Cville Woman Reverses Diabetes Diagnosis With Lifestyle Change
A Charlottesville woman is proving that being diagnosed with a disease or disorder does not necessarily mean a lifetime of medication.
Tamyca Brown was diagnosed with pre-diabetes about 6 years ago.
"At first I was shocked and not afraid... I was a little concerned," she said.
Soon that concern gave way to a more complacent attitude.
"I was just like 'oh well, it's just, you know, something's got to change. Something I got to take medicine for... I didn't really think of the importance of changing your diet... eating right," Brown said.
But last summer Brown decided to get fit.
"I really needed to do something to change this... and to know that I could change from the way that I was eating," she said. "The Lord gave me the strength to do what I need to do and as I changed things... I saw it was possible."
Before, Brown was eating a lot of carbohydrates, pasta and sweets. "And not understanding what I was putting in my body was really hurting me instead of helping me," she said.
In June, she started exercising more and watching what she eats. She now goes to ACAC four to five days a week, does exercise tapes, walks, and runs.
She's changed her diet to include lots of fruits and vegetables. And says she keeps carbs to 40 grams a meal.
"I don't write it down. I'm not in a program. I just started changing and exercising," she said.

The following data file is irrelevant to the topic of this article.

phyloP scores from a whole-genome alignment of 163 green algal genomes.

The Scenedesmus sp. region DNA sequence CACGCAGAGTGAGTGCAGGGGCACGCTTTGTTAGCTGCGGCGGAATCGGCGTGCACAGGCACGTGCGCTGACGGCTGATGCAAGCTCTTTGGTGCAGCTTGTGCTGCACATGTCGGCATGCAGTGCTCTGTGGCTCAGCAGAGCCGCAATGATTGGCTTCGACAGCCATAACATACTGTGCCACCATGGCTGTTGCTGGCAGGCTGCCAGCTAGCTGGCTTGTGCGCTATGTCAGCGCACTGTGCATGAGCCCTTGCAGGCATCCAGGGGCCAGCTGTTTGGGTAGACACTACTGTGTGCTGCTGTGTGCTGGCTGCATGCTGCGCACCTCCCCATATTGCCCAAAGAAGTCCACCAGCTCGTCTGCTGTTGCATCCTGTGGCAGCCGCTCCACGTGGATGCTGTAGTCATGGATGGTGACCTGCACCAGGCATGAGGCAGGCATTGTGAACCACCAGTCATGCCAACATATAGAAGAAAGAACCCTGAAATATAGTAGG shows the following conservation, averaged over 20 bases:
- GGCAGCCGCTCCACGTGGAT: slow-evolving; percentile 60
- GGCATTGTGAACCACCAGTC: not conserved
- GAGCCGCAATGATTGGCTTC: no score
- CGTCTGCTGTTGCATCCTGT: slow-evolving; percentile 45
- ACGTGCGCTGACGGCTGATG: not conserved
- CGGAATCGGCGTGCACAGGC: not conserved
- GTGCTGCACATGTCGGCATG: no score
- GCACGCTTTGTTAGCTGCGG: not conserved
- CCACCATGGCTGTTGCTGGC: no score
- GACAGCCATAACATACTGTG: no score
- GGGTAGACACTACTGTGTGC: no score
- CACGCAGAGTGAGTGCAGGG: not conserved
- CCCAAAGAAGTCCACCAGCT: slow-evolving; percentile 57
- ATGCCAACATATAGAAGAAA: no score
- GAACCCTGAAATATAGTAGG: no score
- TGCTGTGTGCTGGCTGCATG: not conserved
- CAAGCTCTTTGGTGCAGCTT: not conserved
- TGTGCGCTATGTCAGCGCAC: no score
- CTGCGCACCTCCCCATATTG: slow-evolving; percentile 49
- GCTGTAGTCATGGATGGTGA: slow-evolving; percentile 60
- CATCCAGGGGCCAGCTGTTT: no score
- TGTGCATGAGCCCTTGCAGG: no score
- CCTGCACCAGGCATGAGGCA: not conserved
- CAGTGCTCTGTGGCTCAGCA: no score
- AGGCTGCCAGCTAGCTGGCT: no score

That change helped Brown to lose 90 pounds.
"It's amazing what modest lifestyle changes can do for diseases like diabetes," said Rita Smith, registered dietician and diabetes educator.
Smith says battling disease through a healthy diet is becoming a trend.
"I think part of it, for the folks I see, they want to take control of what is going on in their body," Smith said.
"Modifying your diet by cutting back on carbs, having three meals a day, not skipping breakfast, spreading your carbohydrates out throughout the day... those are all little tips and tricks for getting blood sugars down and may actually be enough to get a person off medications," said Smith.
But she says it takes a long-term vision of your health to make this work.
"You know, you're not dieting short term, you're not going to pitch in for exercise for a few weeks and then quit, so for those people who have the long term vision of the changes that they'll make, they have a really good chance of decreasing the meds or getting off of them and staying off of them for many, many years," Smith said. "Whatever they do to get off the meds. They have to keep it up. Therein lies the challenge."
Brown is living proof that lifestyle changes can make a big difference in a person's health. She's now off her medication and diabetes free.
"I really just ask the Lord to help me really do better and to think about what I'm eating is to help me to live healthy not so much what I like and enjoy all the time... to really see that food is nourishment for your body," Brown said.
Brown hopes her story will help others.
"I just want to be an inspiration to others and let them know that you don't have to be... you don't have to stay a diabetic you can get off of medication you don't have to let it be the final say," Brown said.
Smith teaches free diabetes supermarket smarts classes at the Giant on Pantops. The next class is Tuesday 9 a.m.
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